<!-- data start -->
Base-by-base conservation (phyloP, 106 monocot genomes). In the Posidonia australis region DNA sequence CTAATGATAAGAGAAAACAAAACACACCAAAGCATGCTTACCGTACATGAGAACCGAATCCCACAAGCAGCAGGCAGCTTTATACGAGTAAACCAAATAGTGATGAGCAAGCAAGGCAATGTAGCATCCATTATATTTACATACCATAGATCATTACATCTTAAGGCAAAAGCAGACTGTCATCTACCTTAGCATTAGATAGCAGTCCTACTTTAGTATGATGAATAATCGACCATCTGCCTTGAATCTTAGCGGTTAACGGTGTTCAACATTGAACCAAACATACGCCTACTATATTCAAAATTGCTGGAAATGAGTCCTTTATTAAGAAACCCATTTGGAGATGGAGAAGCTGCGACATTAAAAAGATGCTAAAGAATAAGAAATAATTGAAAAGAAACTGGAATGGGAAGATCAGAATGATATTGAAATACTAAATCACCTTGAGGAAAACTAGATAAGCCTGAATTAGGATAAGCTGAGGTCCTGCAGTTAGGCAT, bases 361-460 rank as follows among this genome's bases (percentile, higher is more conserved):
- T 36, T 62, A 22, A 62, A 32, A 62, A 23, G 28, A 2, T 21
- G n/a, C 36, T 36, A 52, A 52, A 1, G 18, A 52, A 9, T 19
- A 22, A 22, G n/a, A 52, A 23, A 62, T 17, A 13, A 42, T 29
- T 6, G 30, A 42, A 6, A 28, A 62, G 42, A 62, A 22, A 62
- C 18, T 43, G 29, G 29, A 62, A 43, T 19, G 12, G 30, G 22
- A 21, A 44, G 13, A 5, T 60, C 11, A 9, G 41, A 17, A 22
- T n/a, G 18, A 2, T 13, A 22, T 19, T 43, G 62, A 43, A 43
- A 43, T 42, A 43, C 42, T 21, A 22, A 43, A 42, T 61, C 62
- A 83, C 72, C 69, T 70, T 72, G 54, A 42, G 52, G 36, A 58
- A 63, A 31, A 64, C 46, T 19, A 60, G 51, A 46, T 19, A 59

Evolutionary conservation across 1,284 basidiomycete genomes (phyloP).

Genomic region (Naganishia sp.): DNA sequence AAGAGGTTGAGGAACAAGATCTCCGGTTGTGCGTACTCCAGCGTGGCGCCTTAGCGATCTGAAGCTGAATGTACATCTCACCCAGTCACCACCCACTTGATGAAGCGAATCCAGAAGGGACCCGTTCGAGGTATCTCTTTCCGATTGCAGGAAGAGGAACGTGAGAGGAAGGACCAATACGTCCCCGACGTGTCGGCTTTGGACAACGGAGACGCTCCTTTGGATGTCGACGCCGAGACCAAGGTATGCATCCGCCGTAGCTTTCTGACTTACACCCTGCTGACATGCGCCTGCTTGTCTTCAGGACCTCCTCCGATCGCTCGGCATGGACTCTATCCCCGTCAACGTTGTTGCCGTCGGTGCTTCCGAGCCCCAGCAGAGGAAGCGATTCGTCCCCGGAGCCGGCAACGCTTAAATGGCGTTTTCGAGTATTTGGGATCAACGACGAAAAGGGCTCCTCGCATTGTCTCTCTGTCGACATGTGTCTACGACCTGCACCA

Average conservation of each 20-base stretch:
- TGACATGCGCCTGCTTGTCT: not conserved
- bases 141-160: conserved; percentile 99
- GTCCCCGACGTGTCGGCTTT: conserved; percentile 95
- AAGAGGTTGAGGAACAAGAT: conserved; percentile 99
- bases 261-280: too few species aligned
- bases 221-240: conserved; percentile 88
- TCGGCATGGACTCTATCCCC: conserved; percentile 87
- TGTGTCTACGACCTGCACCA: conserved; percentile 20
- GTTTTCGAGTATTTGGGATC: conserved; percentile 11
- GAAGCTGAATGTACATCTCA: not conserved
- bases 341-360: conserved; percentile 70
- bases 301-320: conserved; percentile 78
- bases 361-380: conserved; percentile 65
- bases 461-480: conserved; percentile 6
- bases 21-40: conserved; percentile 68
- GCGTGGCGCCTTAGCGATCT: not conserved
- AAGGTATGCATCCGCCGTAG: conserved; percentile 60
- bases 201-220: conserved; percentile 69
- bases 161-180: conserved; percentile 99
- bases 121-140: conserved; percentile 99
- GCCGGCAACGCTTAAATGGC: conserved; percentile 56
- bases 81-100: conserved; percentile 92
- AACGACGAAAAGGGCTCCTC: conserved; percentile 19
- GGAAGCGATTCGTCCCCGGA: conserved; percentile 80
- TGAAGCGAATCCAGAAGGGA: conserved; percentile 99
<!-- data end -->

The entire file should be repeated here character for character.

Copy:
Base-by-base conservation (phyloP, 106 monocot genomes). In the Posidonia australis region DNA sequence CTAATGATAAGAGAAAACAAAACACACCAAAGCATGCTTACCGTACATGAGAACCGAATCCCACAAGCAGCAGGCAGCTTTATACGAGTAAACCAAATAGTGATGAGCAAGCAAGGCAATGTAGCATCCATTATATTTACATACCATAGATCATTACATCTTAAGGCAAAAGCAGACTGTCATCTACCTTAGCATTAGATAGCAGTCCTACTTTAGTATGATGAATAATCGACCATCTGCCTTGAATCTTAGCGGTTAACGGTGTTCAACATTGAACCAAACATACGCCTACTATATTCAAAATTGCTGGAAATGAGTCCTTTATTAAGAAACCCATTTGGAGATGGAGAAGCTGCGACATTAAAAAGATGCTAAAGAATAAGAAATAATTGAAAAGAAACTGGAATGGGAAGATCAGAATGATATTGAAATACTAAATCACCTTGAGGAAAACTAGATAAGCCTGAATTAGGATAAGCTGAGGTCCTGCAGTTAGGCAT, bases 361-460 rank as follows among this genome's bases (percentile, higher is more conserved):
- T 36, T 62, A 22, A 62, A 32, A 62, A 23, G 28, A 2, T 21
- G n/a, C 36, T 36, A 52, A 52, A 1, G 18, A 52, A 9, T 19
- A 22, A 22, G n/a, A 52, A 23, A 62, T 17, A 13, A 42, T 29
- T 6, G 30, A 42, A 6, A 28, A 62, G 42, A 62, A 22, A 62
- C 18, T 43, G 29, G 29, A 62, A 43, T 19, G 12, G 30, G 22
- A 21, A 44, G 13, A 5, T 60, C 11, A 9, G 41, A 17, A 22
- T n/a, G 18, A 2, T 13, A 22, T 19, T 43, G 62, A 43, A 43
- A 43, T 42, A 43, C 42, T 21, A 22, A 43, A 42, T 61, C 62
- A 83, C 72, C 69, T 70, T 72, G 54, A 42, G 52, G 36, A 58
- A 63, A 31, A 64, C 46, T 19, A 60, G 51, A 46, T 19, A 59

Evolutionary conservation across 1,284 basidiomycete genomes (phyloP).

Genomic region (Naganishia sp.): DNA sequence AAGAGGTTGAGGAACAAGATCTCCGGTTGTGCGTACTCCAGCGTGGCGCCTTAGCGATCTGAAGCTGAATGTACATCTCACCCAGTCACCACCCACTTGATGAAGCGAATCCAGAAGGGACCCGTTCGAGGTATCTCTTTCCGATTGCAGGAAGAGGAACGTGAGAGGAAGGACCAATACGTCCCCGACGTGTCGGCTTTGGACAACGGAGACGCTCCTTTGGATGTCGACGCCGAGACCAAGGTATGCATCCGCCGTAGCTTTCTGACTTACACCCTGCTGACATGCGCCTGCTTGTCTTCAGGACCTCCTCCGATCGCTCGGCATGGACTCTATCCCCGTCAACGTTGTTGCCGTCGGTGCTTCCGAGCCCCAGCAGAGGAAGCGATTCGTCCCCGGAGCCGGCAACGCTTAAATGGCGTTTTCGAGTATTTGGGATCAACGACGAAAAGGGCTCCTCGCATTGTCTCTCTGTCGACATGTGTCTACGACCTGCACCA

Average conservation of each 20-base stretch:
- TGACATGCGCCTGCTTGTCT: not conserved
- bases 141-160: conserved; percentile 99
- GTCCCCGACGTGTCGGCTTT: conserved; percentile 95
- AAGAGGTTGAGGAACAAGAT: conserved; percentile 99
- bases 261-280: too few species aligned
- bases 221-240: conserved; percentile 88
- TCGGCATGGACTCTATCCCC: conserved; percentile 87
- TGTGTCTACGACCTGCACCA: conserved; percentile 20
- GTTTTCGAGTATTTGGGATC: conserved; percentile 11
- GAAGCTGAATGTACATCTCA: not conserved
- bases 341-360: conserved; percentile 70
- bases 301-320: conserved; percentile 78
- bases 361-380: conserved; percentile 65
- bases 461-480: conserved; percentile 6
- bases 21-40: conserved; percentile 68
- GCGTGGCGCCTTAGCGATCT: not conserved
- AAGGTATGCATCCGCCGTAG: conserved; percentile 60
- bases 201-220: conserved; percentile 69
- bases 161-180: conserved; percentile 99
- bases 121-140: conserved; percentile 99
- GCCGGCAACGCTTAAATGGC: conserved; percentile 56
- bases 81-100: conserved; percentile 92
- AACGACGAAAAGGGCTCCTC: conserved; percentile 19
- GGAAGCGATTCGTCCCCGGA: conserved; percentile 80
- TGAAGCGAATCCAGAAGGGA: conserved; percentile 99